Image: ProRail

Infrabel trains emergency workers on hazardous goods by rail

Belgian rail infrastructure manager Infrabel and national freight operator Lineas are leading a multi-agency initiative to provide training to emergency services personnel on the transport of hazardous goods by rail. The practical module has been developed by a group also comprising the Directorate General of Civil Security of the Federal Public Service Interior, international chemicals specialist BASF, rail freight wagon leasing company VTG Rail Europe, and the Federal Agency for Nuclear Control (FANC),

Infrabel says that while rail is one of the safest ways to transport hazardous materials, it is an option that is still vastly underused, with only five per cent of dangerous materials such as chemicals currently moved by rail. Accidents involving trains carrying dangerous goods remain rare, but for emergency services personnel attending such incidents there are many factors which make it a potentially dangerous situation.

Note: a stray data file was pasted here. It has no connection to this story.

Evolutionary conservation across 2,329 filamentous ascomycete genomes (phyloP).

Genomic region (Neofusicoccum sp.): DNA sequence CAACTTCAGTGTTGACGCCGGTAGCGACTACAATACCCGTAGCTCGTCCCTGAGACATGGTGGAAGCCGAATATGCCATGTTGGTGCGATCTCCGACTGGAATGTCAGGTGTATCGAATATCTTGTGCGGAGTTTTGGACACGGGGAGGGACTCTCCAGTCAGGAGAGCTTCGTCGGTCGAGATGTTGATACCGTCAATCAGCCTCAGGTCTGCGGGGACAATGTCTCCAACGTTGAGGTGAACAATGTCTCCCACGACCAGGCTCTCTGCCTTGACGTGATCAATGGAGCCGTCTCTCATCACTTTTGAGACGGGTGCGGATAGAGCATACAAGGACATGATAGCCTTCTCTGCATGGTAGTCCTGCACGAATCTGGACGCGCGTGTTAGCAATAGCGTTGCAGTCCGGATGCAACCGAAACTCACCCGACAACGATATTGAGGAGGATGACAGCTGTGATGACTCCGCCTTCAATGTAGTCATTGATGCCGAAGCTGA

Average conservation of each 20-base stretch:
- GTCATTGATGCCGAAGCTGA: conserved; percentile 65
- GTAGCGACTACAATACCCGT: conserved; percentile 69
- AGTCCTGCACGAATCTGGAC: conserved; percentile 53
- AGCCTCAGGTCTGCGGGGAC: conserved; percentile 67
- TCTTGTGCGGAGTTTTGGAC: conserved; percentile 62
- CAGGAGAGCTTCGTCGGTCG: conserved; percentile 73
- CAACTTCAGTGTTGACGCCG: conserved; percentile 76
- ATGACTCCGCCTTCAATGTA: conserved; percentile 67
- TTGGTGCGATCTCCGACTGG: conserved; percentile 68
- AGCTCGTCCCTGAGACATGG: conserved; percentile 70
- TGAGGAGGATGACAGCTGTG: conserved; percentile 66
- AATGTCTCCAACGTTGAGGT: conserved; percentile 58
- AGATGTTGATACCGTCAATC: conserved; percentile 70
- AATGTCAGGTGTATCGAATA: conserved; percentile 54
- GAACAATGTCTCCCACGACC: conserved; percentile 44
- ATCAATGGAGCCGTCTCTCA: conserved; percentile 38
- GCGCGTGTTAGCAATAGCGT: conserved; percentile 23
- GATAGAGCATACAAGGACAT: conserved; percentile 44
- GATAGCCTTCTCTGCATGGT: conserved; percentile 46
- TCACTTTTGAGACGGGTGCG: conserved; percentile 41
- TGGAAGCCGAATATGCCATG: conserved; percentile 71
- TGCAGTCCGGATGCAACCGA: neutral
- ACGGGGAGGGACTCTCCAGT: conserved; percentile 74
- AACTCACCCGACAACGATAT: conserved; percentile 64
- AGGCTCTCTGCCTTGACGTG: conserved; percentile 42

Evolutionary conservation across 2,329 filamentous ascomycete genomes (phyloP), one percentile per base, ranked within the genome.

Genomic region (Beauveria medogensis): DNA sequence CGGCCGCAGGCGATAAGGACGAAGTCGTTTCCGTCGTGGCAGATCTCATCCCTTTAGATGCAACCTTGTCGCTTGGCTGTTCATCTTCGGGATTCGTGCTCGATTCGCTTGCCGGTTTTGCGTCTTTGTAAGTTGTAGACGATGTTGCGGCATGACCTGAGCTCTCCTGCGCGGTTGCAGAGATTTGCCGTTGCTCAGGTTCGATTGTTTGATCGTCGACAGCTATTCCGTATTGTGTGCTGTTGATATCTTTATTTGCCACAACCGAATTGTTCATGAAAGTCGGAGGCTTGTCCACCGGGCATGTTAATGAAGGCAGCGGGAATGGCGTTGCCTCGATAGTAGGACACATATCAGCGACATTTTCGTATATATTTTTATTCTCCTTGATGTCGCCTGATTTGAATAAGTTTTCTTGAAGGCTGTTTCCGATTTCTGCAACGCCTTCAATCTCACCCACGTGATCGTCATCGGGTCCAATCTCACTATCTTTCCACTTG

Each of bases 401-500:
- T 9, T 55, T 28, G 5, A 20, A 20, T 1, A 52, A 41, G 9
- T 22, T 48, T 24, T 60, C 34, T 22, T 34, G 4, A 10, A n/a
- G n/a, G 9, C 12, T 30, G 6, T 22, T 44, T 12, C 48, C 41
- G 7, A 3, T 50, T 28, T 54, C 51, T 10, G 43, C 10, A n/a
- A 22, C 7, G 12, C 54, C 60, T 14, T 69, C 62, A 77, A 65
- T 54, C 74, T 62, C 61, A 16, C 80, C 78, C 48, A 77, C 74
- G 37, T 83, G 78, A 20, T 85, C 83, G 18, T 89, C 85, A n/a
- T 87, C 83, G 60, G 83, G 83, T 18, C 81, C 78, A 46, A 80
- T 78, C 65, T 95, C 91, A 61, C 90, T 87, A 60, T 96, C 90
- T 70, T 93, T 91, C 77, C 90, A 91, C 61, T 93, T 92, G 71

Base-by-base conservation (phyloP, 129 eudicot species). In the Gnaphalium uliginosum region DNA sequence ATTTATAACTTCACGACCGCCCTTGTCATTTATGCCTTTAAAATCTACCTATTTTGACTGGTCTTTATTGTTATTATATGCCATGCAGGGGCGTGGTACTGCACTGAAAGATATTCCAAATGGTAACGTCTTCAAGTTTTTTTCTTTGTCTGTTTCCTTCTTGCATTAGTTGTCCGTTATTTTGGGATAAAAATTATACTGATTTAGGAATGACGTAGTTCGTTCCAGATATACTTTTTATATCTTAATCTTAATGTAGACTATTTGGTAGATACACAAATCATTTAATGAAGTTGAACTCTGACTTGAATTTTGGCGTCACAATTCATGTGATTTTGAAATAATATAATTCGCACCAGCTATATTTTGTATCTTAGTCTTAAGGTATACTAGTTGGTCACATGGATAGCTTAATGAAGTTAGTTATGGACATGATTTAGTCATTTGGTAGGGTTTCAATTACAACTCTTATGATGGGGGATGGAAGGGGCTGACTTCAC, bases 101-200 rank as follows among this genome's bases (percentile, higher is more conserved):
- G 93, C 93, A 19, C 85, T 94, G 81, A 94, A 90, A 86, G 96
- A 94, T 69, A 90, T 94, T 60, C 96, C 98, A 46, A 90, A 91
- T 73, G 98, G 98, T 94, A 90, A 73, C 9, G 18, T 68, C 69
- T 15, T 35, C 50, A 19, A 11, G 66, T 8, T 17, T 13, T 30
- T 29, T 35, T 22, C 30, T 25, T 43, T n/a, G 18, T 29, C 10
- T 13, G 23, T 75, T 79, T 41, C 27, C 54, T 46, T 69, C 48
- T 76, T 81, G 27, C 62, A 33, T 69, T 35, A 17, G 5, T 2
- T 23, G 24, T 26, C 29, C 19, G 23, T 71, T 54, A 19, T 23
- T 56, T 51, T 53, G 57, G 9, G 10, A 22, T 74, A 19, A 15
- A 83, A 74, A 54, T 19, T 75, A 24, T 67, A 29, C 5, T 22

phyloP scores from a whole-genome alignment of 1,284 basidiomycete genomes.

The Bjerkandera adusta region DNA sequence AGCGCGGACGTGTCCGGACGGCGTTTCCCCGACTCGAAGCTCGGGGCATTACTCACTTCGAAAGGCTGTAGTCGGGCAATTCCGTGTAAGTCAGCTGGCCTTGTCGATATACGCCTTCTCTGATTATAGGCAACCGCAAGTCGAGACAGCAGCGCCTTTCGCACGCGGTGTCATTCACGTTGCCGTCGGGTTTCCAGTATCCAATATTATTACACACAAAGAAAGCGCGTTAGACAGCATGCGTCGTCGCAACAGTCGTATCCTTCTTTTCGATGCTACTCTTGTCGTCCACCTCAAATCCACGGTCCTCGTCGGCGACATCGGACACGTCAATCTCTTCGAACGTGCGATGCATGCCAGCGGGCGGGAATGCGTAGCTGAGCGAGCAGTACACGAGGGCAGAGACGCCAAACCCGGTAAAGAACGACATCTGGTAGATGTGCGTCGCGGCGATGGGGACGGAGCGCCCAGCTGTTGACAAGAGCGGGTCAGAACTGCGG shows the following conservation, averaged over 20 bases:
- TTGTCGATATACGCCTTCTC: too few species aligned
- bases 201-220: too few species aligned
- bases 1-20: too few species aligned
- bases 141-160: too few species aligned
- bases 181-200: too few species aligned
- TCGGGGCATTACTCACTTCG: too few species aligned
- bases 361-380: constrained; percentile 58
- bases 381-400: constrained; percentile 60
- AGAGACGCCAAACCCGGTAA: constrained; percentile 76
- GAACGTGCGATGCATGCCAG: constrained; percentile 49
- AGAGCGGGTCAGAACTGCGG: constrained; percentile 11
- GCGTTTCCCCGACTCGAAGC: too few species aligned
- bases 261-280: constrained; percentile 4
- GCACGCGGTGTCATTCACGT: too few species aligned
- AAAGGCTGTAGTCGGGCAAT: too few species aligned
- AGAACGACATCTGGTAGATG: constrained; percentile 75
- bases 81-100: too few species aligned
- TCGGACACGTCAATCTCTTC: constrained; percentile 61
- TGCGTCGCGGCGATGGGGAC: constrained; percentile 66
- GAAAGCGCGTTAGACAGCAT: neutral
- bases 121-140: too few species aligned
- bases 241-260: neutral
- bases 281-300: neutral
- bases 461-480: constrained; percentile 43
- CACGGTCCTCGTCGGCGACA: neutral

Operational issues

Issues to consider include how quickly emergency workers can establish what hazardous materials are on board a train, how well protected are tank wagons against chemical leakage, and the dangers of high voltage overheads even after a fire has been extinguished. These, says Infrabel, are highly practical and vital operational issues facing emergency personnel when they intervene.

Infrabel adds that while it is fortunate that emergency services are not required very often at accidents involving dangerous goods, it is absolutely essential that they are able to share knowledge with each other, and thus be in a position to better assess and control any situation.

‘concrete and practical’

The new ‘concrete and practical’ training has been developed to build on the theory-only sessions which have been done in recent years. It is also recognised by the country’s Research Centre for Civil Security as a vital part of ‘continuing education’.

Some workshops have already been held and more are planned for the future. Infrabel also has a dedicated website accessible only by the emergency services, which provides specific information about the logistics of interventions in such track-side scenarios.

Author: Simon Weedy

Simon is a journalist for RailFreight.com - a dedicated online platform for all the news about the rail freight sector

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